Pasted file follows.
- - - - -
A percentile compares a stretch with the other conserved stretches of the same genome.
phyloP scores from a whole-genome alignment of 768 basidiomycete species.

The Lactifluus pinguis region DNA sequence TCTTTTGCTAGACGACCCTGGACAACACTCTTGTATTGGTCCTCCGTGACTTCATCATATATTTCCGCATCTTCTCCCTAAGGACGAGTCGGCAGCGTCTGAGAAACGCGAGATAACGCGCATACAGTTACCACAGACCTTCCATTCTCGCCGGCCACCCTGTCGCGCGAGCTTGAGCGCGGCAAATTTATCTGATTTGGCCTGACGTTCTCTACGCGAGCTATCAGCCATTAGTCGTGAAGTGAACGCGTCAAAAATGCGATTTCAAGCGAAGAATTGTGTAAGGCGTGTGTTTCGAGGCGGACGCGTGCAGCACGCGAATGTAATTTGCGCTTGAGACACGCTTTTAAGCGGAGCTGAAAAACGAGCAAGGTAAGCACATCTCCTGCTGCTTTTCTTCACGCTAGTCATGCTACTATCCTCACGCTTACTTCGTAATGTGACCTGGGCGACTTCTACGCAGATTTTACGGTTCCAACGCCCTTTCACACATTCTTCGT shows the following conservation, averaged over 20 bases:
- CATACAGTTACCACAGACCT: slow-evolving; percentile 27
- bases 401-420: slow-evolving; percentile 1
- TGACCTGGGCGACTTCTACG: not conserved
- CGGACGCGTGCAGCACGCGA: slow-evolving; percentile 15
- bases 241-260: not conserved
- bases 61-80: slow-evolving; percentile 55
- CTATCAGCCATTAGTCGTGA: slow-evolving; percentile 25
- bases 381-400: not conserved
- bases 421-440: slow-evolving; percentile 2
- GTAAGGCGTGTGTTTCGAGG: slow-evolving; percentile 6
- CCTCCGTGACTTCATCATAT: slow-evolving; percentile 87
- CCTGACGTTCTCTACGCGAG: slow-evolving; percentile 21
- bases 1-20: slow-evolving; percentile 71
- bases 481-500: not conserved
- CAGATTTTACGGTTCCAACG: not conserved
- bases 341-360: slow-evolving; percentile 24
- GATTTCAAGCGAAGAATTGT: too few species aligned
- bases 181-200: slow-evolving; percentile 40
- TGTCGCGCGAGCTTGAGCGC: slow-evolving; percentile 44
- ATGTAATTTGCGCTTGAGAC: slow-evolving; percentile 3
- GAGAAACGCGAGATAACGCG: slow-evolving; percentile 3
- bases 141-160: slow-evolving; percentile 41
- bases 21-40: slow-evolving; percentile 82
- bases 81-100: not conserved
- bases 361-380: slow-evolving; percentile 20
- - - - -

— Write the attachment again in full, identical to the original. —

A percentile compares a stretch with the other conserved stretches of the same genome.
phyloP scores from a whole-genome alignment of 768 basidiomycete species.

The Lactifluus pinguis region DNA sequence TCTTTTGCTAGACGACCCTGGACAACACTCTTGTATTGGTCCTCCGTGACTTCATCATATATTTCCGCATCTTCTCCCTAAGGACGAGTCGGCAGCGTCTGAGAAACGCGAGATAACGCGCATACAGTTACCACAGACCTTCCATTCTCGCCGGCCACCCTGTCGCGCGAGCTTGAGCGCGGCAAATTTATCTGATTTGGCCTGACGTTCTCTACGCGAGCTATCAGCCATTAGTCGTGAAGTGAACGCGTCAAAAATGCGATTTCAAGCGAAGAATTGTGTAAGGCGTGTGTTTCGAGGCGGACGCGTGCAGCACGCGAATGTAATTTGCGCTTGAGACACGCTTTTAAGCGGAGCTGAAAAACGAGCAAGGTAAGCACATCTCCTGCTGCTTTTCTTCACGCTAGTCATGCTACTATCCTCACGCTTACTTCGTAATGTGACCTGGGCGACTTCTACGCAGATTTTACGGTTCCAACGCCCTTTCACACATTCTTCGT shows the following conservation, averaged over 20 bases:
- CATACAGTTACCACAGACCT: slow-evolving; percentile 27
- bases 401-420: slow-evolving; percentile 1
- TGACCTGGGCGACTTCTACG: not conserved
- CGGACGCGTGCAGCACGCGA: slow-evolving; percentile 15
- bases 241-260: not conserved
- bases 61-80: slow-evolving; percentile 55
- CTATCAGCCATTAGTCGTGA: slow-evolving; percentile 25
- bases 381-400: not conserved
- bases 421-440: slow-evolving; percentile 2
- GTAAGGCGTGTGTTTCGAGG: slow-evolving; percentile 6
- CCTCCGTGACTTCATCATAT: slow-evolving; percentile 87
- CCTGACGTTCTCTACGCGAG: slow-evolving; percentile 21
- bases 1-20: slow-evolving; percentile 71
- bases 481-500: not conserved
- CAGATTTTACGGTTCCAACG: not conserved
- bases 341-360: slow-evolving; percentile 24
- GATTTCAAGCGAAGAATTGT: too few species aligned
- bases 181-200: slow-evolving; percentile 40
- TGTCGCGCGAGCTTGAGCGC: slow-evolving; percentile 44
- ATGTAATTTGCGCTTGAGAC: slow-evolving; percentile 3
- GAGAAACGCGAGATAACGCG: slow-evolving; percentile 3
- bases 141-160: slow-evolving; percentile 41
- bases 21-40: slow-evolving; percentile 82
- bases 81-100: not conserved
- bases 361-380: slow-evolving; percentile 20